# collision resistant summarizer for long hash values

how we can summarize SHA-256 into shorter values when we for example can't handle more than 128 bits on system? its better just use first 128bit and ignore the rest of bits or split full value and XOR them? or use another hash function that produce required bit long hashes to generate a hash from SHA-256's value (e.g SHA-1)? which way is more robust and unpredictable?

The answer is "any sane summarization function is about as good as any other; pick whichever is convenient"

To the best of our knowledge, SHA-256 acts pretty much like a random function (except for the length extension attack; that wouldn't apply here)

So, the output of SHA-256 is essentially a random 256 bit number; so, if we have a 128 bit hash function:

Hash(M) = Summarize(SHA256(M))

then, as long as the Summarize function has $2^{128}$ preimages (of 256 bits) for each possible output (of 128 bits), it should be good. Both the "use the first 128 bits" and "split the full value and XOR them" functions have this property.

Now, since you talk about collision resistance, you can find a collision with a 128 bit hash function with about $O(2^{64})$ effort, by the simple expedient of generating $2^{64}$ random strings and hashing them, and then looking for two hashes with the same value (and, in case you're hoping the memory requirements of this would save you, there are clever ways to reduce the memory requirements drastically without requiring that much more computation time). As long as those random strings are longer than 128 bits, there's nothing a hash function can do to avoid a collision. If you need stronger collision resistance than that, you need to rethink the problem.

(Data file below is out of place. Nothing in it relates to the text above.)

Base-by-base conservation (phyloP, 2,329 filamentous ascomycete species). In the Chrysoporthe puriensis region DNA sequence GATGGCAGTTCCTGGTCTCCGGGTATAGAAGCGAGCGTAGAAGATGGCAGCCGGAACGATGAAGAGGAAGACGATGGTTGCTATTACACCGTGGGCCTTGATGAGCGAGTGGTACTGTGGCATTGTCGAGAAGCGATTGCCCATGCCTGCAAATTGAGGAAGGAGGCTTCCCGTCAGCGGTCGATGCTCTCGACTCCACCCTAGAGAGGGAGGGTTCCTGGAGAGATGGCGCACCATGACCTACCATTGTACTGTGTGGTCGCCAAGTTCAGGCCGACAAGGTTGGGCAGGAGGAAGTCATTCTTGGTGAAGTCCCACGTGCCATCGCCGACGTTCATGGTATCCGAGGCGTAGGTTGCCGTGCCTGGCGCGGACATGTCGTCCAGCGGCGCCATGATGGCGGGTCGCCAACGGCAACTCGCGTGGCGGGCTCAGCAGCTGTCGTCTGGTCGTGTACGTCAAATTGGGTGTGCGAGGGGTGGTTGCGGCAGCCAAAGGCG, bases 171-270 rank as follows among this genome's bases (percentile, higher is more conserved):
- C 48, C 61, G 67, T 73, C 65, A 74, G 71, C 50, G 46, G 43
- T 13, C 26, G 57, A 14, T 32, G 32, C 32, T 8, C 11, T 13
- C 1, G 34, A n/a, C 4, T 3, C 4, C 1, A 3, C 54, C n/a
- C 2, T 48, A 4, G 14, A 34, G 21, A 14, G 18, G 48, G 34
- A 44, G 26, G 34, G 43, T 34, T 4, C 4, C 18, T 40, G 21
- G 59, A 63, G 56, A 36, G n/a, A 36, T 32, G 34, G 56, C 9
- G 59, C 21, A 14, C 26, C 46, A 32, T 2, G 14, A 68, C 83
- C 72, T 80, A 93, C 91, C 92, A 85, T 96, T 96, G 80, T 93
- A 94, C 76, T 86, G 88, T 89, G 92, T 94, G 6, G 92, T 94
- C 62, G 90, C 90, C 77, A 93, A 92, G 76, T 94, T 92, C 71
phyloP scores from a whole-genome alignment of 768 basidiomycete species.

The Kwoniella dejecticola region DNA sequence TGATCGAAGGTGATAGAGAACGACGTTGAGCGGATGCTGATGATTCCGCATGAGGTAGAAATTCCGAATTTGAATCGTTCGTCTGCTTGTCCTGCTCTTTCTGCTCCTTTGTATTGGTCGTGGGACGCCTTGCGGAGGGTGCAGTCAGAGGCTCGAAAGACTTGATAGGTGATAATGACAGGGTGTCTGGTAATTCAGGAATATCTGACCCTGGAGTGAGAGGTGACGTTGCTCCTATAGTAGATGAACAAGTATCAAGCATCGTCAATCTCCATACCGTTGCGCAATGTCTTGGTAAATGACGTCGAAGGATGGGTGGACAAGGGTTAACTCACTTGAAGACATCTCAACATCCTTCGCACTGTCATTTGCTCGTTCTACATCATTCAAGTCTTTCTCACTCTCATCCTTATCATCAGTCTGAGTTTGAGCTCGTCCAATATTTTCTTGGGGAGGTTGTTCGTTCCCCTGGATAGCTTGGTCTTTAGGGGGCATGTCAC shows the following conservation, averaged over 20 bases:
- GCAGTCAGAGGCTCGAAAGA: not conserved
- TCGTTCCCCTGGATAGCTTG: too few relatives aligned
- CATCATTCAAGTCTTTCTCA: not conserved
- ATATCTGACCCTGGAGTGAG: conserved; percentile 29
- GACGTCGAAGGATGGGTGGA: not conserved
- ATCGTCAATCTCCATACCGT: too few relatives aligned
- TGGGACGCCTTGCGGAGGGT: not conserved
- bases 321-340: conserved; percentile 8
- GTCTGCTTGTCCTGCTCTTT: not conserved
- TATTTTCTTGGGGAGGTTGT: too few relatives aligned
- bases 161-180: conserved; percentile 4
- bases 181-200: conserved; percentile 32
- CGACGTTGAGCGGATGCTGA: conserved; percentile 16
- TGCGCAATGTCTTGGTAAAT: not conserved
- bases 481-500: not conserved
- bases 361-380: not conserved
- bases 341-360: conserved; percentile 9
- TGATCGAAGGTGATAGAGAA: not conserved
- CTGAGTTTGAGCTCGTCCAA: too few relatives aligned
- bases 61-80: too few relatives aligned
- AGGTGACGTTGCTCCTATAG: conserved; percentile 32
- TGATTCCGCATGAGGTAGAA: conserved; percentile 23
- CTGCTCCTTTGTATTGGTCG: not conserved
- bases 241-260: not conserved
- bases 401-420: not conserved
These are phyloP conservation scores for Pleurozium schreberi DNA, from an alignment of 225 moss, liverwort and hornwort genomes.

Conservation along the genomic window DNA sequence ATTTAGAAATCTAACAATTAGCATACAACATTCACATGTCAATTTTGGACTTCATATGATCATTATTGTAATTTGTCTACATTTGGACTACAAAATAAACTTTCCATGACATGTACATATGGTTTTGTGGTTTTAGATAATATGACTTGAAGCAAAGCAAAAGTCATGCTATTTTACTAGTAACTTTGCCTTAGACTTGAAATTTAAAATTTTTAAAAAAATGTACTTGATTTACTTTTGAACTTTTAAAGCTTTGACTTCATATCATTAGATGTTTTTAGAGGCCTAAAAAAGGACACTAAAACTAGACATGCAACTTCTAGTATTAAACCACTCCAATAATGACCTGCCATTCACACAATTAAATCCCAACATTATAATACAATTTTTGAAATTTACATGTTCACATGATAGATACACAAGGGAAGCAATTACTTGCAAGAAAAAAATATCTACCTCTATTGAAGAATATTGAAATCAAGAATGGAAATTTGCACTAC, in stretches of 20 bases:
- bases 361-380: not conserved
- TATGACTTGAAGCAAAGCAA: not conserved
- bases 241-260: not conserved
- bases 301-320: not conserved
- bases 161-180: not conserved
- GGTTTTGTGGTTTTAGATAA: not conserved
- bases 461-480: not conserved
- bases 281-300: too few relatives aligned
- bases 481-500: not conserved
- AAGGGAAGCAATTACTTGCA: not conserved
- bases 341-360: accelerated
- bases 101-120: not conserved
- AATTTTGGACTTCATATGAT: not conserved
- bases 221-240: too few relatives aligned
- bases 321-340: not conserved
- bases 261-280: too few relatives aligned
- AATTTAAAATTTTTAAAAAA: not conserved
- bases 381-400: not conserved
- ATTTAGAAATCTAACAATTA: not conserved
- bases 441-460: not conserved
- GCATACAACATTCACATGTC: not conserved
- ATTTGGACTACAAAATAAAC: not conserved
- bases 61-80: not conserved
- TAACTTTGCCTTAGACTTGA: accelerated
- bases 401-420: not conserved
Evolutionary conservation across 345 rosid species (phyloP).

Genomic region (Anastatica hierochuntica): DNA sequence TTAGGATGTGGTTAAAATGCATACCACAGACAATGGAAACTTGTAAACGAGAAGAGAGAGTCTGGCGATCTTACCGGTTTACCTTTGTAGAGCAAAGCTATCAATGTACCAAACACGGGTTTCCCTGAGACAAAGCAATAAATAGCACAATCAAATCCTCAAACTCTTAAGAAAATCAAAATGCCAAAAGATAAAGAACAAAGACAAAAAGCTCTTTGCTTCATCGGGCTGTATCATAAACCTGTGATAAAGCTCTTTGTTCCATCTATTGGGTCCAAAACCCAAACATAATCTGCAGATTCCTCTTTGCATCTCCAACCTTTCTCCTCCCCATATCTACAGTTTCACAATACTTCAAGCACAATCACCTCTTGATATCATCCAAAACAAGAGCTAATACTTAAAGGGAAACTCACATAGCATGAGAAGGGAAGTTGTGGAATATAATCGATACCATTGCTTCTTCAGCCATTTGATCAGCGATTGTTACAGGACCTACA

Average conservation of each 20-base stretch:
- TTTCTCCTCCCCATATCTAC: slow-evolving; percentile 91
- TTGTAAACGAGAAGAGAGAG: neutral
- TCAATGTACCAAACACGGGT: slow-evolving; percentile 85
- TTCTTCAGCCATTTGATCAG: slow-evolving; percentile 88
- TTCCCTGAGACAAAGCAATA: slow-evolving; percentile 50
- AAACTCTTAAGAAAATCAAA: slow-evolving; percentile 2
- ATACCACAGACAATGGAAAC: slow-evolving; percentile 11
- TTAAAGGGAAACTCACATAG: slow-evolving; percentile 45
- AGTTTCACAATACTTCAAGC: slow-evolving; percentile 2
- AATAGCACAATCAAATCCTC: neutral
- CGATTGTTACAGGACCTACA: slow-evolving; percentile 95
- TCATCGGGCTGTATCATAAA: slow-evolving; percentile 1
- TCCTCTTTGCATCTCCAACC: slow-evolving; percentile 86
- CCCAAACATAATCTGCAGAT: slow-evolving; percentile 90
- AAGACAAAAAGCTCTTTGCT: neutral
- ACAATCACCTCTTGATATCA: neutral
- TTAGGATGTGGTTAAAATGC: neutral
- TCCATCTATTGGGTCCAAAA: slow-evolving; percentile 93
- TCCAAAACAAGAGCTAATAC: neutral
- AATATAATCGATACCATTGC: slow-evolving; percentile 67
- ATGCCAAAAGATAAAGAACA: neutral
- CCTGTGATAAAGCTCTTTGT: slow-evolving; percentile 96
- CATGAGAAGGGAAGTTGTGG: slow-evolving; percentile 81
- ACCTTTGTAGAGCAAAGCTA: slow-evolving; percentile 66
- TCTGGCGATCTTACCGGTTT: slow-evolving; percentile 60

Also, since I mentioned the length extension attack, I'll summarize it here:

If you hash the value $SHA256(M)$, and the length of $M$, then you can compute a string $A$ such that, for any string $B$, you can compute the value:

SHA256(M | A | B)

You can compute this even though you know nothing more about $M$.

This wouldn't apply in this specific case, because for this to work, you need to know the entire $SHA256(M)$ output, and your summarize function will drop a lot (precisely 128 bits, actually) of that information.

• Comments are not for extended discussion; this conversation has been moved to chat. – e-sushi Aug 9 '17 at 2:15